Can an Adventist serve in the military and remain an Adventist? It is possible. The Armed Forces of many nations make provision for accommodation of religious practices with certain caveats. An old proverb states, “We see what is behind our own eyes.” In other words, we find what we are seeking, or “Seek, and you shall find” (Matthew 7:7). A person can have a positive experience and benefit greatly from military service, or they can become casual, then careless in their spiritual life while in uniform. But then the same could be said for a student on an Adventist campus. After thirty-six years in uniform I have observed that Adventists who live by their faith values are valued by commanders. They are not abusing their families, drunk, shirking duties or trying to do the least they can just to get by. As self-disciplined and loyal members, they often volunteer for chapel and community activities. They are effective witnesses inside circles usually closed to the church. Their influence helps earn the denomination credibility and respect from fellow Christians and the government as “conscientious cooperators” rather than “objectors.”

As an international Church with members in over two hundred countries, Adventism wrestles with issues of unity, doctrinal cohesiveness, as well as cultural and political diversity. The denomination sometimes experiences the reality that cultural and political agendas infiltrate the Church more than supposed, rather than faith-based religion influencing culture and politics. I believe faith must be all encompassing, the very essence and fiber of life. It must be based on trust in a living and loving Sovereign God who has our best interest at heart, and should not be determined by circumstances (bad or good), convenience or comfort. Living a faith-based life is “walking point,” living on the cutting edge. Thousands of young adult Adventists around the world have demonstrated the “Adventist Advantage” can be applied and practiced in any situation, including the military. If Adventism cannot be practiced in the military, then our faith has limitations which are greater than its Author. That view would also demean the honorable service and sacrifice of thousands of Adventist veterans who loyally adhered to their faith while honorably serving, often with distinction (such as Keith Argraves, Desmond T. Doss and countless others). Those veterans would be wrongfully viewed as “second class members” for having made personal sacrifices to perform public service. That judgmental attitude is the more grievous error!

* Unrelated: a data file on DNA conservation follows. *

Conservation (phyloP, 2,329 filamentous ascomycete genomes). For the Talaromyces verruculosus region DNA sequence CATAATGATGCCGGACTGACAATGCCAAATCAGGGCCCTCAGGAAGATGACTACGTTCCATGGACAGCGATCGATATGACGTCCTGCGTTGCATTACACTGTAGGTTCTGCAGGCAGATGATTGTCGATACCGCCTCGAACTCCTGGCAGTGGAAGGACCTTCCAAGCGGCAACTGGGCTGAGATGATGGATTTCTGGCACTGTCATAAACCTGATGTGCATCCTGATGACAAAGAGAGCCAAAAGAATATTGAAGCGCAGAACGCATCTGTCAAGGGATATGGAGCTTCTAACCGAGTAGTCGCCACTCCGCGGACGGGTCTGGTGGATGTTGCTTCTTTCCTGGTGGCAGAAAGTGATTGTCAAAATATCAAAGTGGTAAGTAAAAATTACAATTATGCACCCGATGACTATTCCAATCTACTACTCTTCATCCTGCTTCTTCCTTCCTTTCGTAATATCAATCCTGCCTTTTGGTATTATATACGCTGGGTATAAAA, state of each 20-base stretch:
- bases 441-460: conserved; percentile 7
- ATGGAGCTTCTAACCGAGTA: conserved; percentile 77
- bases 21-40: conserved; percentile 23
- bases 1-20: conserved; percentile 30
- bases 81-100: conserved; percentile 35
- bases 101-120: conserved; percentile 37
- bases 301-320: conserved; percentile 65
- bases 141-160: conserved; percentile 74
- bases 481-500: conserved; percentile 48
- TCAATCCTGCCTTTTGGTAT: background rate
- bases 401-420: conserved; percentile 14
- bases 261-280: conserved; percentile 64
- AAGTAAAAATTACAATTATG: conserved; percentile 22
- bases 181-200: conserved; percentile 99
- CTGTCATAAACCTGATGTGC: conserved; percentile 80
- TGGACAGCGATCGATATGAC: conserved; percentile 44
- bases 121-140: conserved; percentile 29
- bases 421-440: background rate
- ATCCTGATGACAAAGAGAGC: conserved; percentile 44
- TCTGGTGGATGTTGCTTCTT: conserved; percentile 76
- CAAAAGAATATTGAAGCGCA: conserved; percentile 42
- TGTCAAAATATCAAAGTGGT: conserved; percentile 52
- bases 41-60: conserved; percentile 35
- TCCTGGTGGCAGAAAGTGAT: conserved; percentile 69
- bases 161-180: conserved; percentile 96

Sometimes, accommodation of religious practices or respect for our beliefs is not granted by the military, resulting in discriminatory persecution and the loss of beneficial service from the service member. Government has the obligation to insure the human rights of all citizens are protected. Number eight of the sixteen “International Declaration of Human Rights” grants “freedom of thought, conscience and religion or not to believe.” Wise leaders find ways to accommodate legitimate religious practice of honest and law-abiding citizens. Respecting subordinates and accommodating their religious faith practices earn leaders respect and loyalty in return. It does not open a Pandora’s Box of endless demands.

During the Korean and Vietnam conflicts, the U.S. Army applied some learned lessons from personnel problems over religion during World War II. Conscientious objectors (noncombatants) were sent to special training units at the medical schools on Fort Sam Houston, and the units trained from Sunday to Friday. Adventists were granted Saturdays off to observe the Bible Sabbath. This kind of “win-win” thinking mutually benefitted everyone.

As mentioned earlier, Adventists teach adherence to spiritual law. God is the Author of all law, including physical and civil / social laws. In the earthly realm, the Almighty establishes order through government and its civil leaders. St. Paul declares government officials to be God’s ministers (Romans 13:1-7). Except where there is obvious conflict (Acts 5:29) Christians are commanded to give responsible, ethical service in the earthly realm, like rendered by Joseph, Daniel and Esther. Within the First Century, Christianity extended throughout the civilized world. Paul commends the presence of “saints in Caesar’s household” (Philippians 4:22, KJV). Whether they were converted slaves or government officials is not known, but I like to believe they were Roman soldiers in the Praetorian Guard! God loves them, too.

1. Armageddon means “the mountain of Megiddo.” Most scholars believe this battle is the final spiritual conflict, but that does not exclude an actual physical battle.–2 The denominational position advocates noncombatancy, but does not make it a test of fellowship. The Church respects individual conscience in this matter and does not pass judgment on choices.

2. The denominational position advocates noncombatancy, but does not make it a test of fellowship. The Church respects individual conscience in this matter and does not pass judgment on choices.


Gary R. Councell is the Director / Military Endorser for Adventist Chaplaincy Ministries. During more than four years in the U.S. Army Reserve and 32 years of active duty as a U.S. Army Chaplain, he maintained active pastoral involvement in the Church, completed a year of Clinical Pastoral Education (parish model) and earned an additional master’s degree in counseling.

Image: “Heading Home,” US Patrol heading back to base, Vietnam War. From Flickr user traqair57.